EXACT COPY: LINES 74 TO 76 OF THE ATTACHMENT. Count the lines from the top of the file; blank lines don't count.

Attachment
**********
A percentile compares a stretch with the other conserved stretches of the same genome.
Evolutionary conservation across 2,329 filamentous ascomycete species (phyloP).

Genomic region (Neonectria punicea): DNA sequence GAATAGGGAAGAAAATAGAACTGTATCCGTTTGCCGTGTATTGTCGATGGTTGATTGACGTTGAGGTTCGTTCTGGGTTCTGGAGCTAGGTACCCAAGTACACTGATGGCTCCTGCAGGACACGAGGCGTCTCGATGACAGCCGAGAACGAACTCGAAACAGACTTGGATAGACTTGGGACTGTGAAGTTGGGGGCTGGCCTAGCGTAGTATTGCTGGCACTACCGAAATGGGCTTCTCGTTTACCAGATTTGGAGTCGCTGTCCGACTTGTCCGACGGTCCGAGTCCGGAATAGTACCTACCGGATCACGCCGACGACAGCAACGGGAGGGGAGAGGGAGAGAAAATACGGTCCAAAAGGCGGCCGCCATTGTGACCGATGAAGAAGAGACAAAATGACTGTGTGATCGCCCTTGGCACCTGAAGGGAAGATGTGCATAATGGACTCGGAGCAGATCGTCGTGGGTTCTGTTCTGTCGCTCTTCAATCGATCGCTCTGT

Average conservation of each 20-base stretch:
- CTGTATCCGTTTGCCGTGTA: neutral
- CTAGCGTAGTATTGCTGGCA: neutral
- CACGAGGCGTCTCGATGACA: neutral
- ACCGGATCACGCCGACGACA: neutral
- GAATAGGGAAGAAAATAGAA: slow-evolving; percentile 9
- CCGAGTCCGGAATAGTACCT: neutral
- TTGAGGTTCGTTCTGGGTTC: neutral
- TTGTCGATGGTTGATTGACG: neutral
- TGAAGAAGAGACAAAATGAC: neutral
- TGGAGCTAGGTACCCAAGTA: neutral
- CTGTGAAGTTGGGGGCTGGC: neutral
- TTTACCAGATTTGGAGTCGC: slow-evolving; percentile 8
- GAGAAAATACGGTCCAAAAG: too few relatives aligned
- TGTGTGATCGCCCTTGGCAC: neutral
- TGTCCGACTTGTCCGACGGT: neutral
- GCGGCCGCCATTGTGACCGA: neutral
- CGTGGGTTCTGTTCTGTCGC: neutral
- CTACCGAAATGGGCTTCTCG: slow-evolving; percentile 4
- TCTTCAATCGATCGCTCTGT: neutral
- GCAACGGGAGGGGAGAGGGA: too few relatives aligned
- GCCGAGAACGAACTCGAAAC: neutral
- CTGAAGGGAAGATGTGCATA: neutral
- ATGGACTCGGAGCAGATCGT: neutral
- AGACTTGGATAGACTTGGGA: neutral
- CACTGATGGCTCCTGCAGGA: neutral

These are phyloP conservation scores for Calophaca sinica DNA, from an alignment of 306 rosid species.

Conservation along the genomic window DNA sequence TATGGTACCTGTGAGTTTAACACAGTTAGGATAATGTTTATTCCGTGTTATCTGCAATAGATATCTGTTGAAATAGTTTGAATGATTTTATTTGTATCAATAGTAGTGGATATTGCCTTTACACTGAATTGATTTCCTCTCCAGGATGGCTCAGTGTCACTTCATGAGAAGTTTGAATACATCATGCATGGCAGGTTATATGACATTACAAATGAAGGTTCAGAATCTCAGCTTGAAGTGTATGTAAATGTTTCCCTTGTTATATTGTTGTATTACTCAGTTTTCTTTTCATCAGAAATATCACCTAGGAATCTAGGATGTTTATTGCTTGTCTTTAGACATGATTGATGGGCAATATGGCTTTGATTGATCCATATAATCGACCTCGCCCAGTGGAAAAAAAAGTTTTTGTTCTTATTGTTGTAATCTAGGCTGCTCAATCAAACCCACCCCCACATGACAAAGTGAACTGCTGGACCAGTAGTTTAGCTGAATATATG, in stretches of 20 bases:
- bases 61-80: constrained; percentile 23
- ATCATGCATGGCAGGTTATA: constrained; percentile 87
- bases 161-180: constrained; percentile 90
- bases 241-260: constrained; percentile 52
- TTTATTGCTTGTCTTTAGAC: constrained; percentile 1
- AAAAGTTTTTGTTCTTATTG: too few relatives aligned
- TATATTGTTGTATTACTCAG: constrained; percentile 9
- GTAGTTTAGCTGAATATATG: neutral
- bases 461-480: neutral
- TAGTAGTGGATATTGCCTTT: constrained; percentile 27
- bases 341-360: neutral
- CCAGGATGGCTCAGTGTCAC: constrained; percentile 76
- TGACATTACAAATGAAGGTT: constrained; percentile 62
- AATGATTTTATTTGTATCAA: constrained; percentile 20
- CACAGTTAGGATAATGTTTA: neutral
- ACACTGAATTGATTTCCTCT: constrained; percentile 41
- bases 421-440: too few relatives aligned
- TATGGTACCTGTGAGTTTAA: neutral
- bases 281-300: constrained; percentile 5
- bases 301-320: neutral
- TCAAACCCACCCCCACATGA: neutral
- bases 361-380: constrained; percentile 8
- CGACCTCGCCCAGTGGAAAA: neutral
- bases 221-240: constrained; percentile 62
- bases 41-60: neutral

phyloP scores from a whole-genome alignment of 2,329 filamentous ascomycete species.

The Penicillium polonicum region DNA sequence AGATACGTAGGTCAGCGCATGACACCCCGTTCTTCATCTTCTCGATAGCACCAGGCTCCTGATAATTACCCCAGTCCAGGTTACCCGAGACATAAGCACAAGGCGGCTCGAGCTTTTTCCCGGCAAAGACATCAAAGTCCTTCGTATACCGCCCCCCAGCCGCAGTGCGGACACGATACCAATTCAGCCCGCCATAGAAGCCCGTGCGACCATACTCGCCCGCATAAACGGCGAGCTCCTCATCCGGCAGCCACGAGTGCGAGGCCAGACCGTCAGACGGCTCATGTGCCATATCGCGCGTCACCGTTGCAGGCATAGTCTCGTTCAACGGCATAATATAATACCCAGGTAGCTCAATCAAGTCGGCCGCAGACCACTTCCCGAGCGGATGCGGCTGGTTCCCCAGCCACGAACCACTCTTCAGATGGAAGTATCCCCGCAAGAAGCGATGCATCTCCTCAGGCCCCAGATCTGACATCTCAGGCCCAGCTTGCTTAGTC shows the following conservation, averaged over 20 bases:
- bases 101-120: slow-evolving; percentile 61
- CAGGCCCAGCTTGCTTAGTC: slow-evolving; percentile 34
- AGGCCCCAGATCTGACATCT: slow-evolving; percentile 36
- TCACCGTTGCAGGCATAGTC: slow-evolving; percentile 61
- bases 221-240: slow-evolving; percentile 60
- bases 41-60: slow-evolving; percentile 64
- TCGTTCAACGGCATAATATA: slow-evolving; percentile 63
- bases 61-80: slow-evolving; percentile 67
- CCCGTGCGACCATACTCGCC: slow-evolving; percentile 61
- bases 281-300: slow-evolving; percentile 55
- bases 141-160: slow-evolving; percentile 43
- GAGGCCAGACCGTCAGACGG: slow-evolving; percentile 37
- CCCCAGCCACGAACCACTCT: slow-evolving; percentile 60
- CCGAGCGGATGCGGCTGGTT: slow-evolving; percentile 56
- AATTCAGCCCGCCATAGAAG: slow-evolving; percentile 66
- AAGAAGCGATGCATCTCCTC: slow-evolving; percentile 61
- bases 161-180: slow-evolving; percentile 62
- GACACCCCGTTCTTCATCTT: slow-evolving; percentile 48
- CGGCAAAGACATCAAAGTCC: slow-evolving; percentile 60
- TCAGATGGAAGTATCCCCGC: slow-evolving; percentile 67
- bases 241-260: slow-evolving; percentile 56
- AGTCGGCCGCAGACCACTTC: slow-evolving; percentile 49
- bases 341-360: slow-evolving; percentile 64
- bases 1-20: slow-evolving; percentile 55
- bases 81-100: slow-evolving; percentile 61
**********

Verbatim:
- AAGAAGCGATGCATCTCCTC: slow-evolving; percentile 61
- bases 161-180: slow-evolving; percentile 62
- GACACCCCGTTCTTCATCTT: slow-evolving; percentile 48